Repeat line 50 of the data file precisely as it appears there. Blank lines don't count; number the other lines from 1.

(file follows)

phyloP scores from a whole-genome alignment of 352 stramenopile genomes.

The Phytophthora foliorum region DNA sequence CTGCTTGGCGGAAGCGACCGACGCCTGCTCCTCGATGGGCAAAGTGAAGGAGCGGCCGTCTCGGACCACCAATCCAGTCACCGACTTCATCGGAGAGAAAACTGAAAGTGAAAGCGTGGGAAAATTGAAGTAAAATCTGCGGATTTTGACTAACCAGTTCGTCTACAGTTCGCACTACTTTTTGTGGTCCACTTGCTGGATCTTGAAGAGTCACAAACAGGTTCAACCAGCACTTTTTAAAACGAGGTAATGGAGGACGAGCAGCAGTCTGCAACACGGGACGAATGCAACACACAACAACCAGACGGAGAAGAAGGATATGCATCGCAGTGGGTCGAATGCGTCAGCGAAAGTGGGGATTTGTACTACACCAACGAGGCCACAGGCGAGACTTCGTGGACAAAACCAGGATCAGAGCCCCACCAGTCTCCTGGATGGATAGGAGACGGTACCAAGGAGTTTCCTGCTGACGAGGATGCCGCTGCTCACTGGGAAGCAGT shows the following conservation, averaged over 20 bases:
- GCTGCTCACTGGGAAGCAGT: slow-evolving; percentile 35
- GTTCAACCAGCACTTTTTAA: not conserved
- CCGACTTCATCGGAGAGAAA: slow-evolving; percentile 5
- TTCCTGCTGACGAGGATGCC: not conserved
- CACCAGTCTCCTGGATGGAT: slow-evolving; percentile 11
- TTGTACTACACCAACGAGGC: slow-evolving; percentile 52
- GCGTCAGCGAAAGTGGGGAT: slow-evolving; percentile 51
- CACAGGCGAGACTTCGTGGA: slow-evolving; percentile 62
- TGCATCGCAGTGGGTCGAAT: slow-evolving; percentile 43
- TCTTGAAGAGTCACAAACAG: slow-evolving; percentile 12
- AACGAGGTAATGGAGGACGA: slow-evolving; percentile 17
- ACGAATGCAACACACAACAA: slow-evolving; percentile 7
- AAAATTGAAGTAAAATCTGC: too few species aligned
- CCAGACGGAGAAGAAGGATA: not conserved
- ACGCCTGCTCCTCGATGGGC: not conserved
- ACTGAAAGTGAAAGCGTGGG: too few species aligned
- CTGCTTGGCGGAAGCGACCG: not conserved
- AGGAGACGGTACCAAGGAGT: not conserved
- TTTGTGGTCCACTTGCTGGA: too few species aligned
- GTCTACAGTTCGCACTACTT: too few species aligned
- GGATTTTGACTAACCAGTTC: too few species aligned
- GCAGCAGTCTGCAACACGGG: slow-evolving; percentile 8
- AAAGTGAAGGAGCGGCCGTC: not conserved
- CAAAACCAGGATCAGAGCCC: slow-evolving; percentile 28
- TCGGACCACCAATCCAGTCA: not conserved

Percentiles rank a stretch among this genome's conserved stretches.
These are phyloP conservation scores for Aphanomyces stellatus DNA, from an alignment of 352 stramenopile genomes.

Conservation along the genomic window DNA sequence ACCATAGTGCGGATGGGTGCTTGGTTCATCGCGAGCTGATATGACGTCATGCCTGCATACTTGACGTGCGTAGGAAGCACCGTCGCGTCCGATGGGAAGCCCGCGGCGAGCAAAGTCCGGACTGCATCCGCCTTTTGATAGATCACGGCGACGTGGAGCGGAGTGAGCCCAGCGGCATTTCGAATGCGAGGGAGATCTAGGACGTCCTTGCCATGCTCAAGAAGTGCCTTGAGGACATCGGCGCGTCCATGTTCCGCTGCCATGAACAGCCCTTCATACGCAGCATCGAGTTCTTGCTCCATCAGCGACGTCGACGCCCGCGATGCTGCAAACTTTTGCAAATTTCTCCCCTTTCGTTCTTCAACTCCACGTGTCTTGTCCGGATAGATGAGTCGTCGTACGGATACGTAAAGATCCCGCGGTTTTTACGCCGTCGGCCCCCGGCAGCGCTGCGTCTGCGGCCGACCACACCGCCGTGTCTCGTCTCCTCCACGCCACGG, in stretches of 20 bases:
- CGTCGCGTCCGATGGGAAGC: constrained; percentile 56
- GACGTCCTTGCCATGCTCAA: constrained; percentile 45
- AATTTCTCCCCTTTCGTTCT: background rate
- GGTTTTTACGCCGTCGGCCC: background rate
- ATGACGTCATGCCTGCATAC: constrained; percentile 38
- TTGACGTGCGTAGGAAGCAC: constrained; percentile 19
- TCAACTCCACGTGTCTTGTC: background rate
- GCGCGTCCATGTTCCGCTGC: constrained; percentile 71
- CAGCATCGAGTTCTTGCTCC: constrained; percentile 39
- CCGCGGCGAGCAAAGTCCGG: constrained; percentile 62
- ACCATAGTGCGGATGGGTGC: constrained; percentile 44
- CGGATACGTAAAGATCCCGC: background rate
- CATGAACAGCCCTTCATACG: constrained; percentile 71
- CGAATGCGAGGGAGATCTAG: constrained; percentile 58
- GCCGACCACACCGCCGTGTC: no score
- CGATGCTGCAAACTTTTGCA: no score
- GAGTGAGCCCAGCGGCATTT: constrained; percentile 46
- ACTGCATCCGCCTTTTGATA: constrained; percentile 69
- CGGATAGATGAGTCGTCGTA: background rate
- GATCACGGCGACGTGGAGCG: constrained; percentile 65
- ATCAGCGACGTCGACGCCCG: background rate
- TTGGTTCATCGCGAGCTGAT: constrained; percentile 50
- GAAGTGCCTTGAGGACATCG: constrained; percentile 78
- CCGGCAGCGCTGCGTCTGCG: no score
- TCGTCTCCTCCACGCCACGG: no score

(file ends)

- GATCACGGCGACGTGGAGCG: constrained; percentile 65